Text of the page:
Dear Consumer’s Voice
I have subscribed to a funeral service provider called Lesedi funeral parlour and I am willing to terminate their service with them. I have written them a letter asking them to terminate the contract and refund me. I joined them in September 2009, so in reply by phone anyway, they told me that they can terminate the contract but cannot refund me my previous instalments and they referred me to the contract I signed but I cannot see any clause on the contract back page that disqualifies me from being refunded. So I therefore would like you to look at the contract attached and see whether I cannot be refunded.
CV: I think you’ve misunderstood what a funeral package is. It’s an insurance scheme. Every month you paid them a small amount and in the event of a specific disaster happening (your death) they would have paid you a large amount of money, in this case towards your funeral costs.
You are, of course, entitled to walk away from this scheme at any time but that doesn’t entitle you to get all those earlier premiums refunded. Let me just check. You didn’t die, did you? You might not feel that you received a benefit but you actually did. If you had died during the time you were covered your family would have received a payment. It’s not their fault that you didn’t die.
I don’t think it’s fair to go back to them and apologise for not dying and demand your payment back. For all the time they covered you they offered you a potential benefit in case you died. Are you sorry you didn’t?
Also, one final thing. Did you not see on the brochure where it said: “schemes are non-refundable”?
The Diversity Visa scam.
A number of readers have contacted us in the last few weeks regarding an email about the US “Diversity Visa” program. They normally start like this:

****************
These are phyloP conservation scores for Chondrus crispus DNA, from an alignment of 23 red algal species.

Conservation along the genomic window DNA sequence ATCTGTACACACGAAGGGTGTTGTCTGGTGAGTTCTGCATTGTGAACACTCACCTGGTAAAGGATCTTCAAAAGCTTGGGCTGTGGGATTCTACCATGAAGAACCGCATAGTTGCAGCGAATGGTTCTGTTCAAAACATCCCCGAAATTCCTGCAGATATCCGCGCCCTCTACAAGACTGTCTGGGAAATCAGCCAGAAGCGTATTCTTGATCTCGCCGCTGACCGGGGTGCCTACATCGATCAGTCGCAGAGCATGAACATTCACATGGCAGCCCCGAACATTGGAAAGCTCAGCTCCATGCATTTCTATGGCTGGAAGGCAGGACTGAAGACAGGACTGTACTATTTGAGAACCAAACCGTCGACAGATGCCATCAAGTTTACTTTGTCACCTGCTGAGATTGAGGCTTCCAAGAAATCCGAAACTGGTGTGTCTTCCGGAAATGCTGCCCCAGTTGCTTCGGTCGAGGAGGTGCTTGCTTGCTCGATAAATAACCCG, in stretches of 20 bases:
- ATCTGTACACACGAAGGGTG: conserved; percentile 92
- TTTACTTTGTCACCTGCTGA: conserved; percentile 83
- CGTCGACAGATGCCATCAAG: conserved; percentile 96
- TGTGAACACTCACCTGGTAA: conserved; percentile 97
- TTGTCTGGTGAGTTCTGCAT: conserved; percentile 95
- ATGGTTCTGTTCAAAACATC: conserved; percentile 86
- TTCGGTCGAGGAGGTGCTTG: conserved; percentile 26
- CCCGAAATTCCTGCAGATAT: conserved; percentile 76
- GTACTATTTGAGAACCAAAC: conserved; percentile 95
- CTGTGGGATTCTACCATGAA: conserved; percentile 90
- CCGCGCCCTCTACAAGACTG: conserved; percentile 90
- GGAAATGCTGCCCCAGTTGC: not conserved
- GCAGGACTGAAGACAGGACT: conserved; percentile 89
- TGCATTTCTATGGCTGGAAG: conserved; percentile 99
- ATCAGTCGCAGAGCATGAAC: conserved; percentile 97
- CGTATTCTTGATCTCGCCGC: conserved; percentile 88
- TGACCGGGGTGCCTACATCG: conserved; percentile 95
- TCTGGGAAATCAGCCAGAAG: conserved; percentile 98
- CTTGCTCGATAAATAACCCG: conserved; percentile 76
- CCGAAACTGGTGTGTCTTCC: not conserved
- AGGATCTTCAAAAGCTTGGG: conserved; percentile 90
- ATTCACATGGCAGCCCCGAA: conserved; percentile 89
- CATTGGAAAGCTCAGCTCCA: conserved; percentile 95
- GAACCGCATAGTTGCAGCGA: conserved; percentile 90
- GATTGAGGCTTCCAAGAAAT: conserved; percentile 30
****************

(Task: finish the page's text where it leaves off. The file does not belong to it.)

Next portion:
“Congratulations, you’ve won !
Congratulations! You are among those randomly selected and registered for further consideration in the diversity immigrant program. Selection guarantees that you will receive a United States Permanent Resident Card (also known as Green Card or Diversity Visa).”
There is actually a genuine US Government “Diversity Visa” scheme but the people sending these emails have nothing to do with that. They are operating a scam that exploits this scheme to make some money.
Their email typically offers you an unbelievable amount of free accommodation, health care, education and a job. And guess what? They want about US$800, which they want to be paid via Western Union. Of course this seems too good to be true and that’s because it IS too good to be true. It’s a scam.
I’ll post some links to official US State Department web sites that describe the scam on our blog but whatever you do, please don’t respond to them and certainly don’t send them any money. You’ll never see it again.
Someone fell for a scam. We heard from a reader this week who had been completely suckered by an advance fee scam. In return for an offer of a job by the United Nations all he had to do was pay more than $2,000 in advance for a hotel stay. Unfortunately he learned the hard way that nobody pays for hotel stay in advance.
He asked us: “Is there any way of me recovering my money?” The sad news is no, there isn’t. Scammers don’t offer refunds.
Readers may recall that a couple of weeks ago we reported on a problem a reader had with some Levi’s casual shoes he bought at a store in Francistown. Unfortunately very shortly after buying them the shoes started disintegrating. When he contacted the store he alleges that they told him that he shouldn’t have gone dancing in them and that in order for the store to consider a replacement or refund the shoes would need to be sent away to South Africa for inspection.
The store management were rather angry that we reported on this issue and we offered them a full right of reply. They used the opportunity to describe their returns policy, which included this:
“We have displayed our company return policy on cash sale purchase at the main counter in every shop. Customers must read this policy before they decide to buy anything in the shop. If they are not happy with the policy they should not buy.”
Fair enough. Meanwhile we contacted Levi’s in South Africa and gave them the details of the case. Curiously Levi’s in SA didn’t need the shoes shipped to them for inspection. They just asked that the customer take a picture or two on his cellphone of the damage and email it over to them. Within 24 hours they were in touch asking for his address and shoe size. They want to send him an entirely free pair of shoes from their new range in compensation.
That’s how it’s meant to be. A big brand like Levi’s take enormous pride in the merchandise. When there’s a problem they are willing to give the customer the benefit of the doubt and do the decent thing.
And there’s a lesson here. If you don’t get a good enough response from the store, then escalate your problem a level higher!